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Moles

Moles can appear anywhere on the skin, alone or in groups. They are usually brown in color and can be various sizes and shapes. The brown color is caused by melanocytes which are special cells that produce the pigment melanin.

Each mole has its own growth pattern. At first, moles are flat and tan, pink, brown or black in color, like a freckle. Over time they usually enlarge and some develop hairs. As the years pass, moles usually change slowly, becoming more raised and lighter in color. Some will not change at all. Most moles will slowly disappear, seeming to fade away. Others will become raised so far from the skin that they may develop a small "stalk" and eventually fall off or are rubbed off.

Different Types of Moles

Recent studies have shown that certain types of moles have a higher-than-average risk of becoming cancerous. Some may develop into a form of skin cancer known as malignant melanoma. Sunburns may increase the risk of melanoma. People with many more moles than average (greater than 100) are also more at risk for melanoma and a yearly skin check by your dermatologist is recommended.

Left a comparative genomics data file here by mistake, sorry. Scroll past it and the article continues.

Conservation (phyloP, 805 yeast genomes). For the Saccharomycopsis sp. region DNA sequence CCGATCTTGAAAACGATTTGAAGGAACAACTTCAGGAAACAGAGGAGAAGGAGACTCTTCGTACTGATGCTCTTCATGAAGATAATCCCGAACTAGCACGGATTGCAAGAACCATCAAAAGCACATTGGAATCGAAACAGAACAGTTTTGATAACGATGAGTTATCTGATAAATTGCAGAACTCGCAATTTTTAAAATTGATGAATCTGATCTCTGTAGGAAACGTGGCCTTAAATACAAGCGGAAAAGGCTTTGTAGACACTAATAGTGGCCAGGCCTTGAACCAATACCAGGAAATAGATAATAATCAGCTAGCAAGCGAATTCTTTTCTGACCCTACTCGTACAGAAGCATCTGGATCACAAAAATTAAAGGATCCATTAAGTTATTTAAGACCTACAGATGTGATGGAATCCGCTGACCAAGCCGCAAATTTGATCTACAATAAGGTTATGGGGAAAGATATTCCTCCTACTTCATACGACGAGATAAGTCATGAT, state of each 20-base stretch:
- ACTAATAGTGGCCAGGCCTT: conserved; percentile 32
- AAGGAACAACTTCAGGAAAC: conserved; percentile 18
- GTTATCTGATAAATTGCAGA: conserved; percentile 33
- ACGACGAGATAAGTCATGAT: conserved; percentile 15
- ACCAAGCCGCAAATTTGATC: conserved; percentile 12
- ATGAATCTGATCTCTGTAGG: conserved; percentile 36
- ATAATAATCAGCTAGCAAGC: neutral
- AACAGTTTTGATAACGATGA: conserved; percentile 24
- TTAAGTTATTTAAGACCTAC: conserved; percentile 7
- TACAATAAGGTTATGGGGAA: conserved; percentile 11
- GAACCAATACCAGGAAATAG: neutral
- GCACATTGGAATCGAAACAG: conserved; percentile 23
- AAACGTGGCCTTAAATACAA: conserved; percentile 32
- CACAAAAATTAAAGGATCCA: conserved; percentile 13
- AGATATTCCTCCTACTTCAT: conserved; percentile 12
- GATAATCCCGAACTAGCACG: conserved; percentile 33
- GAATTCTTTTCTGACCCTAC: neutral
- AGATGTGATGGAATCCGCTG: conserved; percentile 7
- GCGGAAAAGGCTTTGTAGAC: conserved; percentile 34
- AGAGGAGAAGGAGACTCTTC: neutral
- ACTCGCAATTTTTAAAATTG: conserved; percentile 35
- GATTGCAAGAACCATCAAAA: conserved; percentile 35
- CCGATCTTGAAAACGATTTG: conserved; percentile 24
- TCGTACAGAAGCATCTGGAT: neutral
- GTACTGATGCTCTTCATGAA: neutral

Look for danger signs in pigmented lesions of the skin:

A = Asymmetry

When one half of the lesion is unlike the other half.

B = Border

An irregular, scalloped or poorly circumscribed border.

C = Color

When the color of the mole is varied from one area to another–shades of tan, and brown, black and sometimes white, red or blue.

D = Diameter

While melanomas are usually greater than 6mm in diameter (the size of a pencil eraser) when diagnosed, they can be smaller. If you notice a mole that looks different from the others, have noticed changed within a mole, or if it begins to itch or bleed (even if it is small), you should see a dermatologist.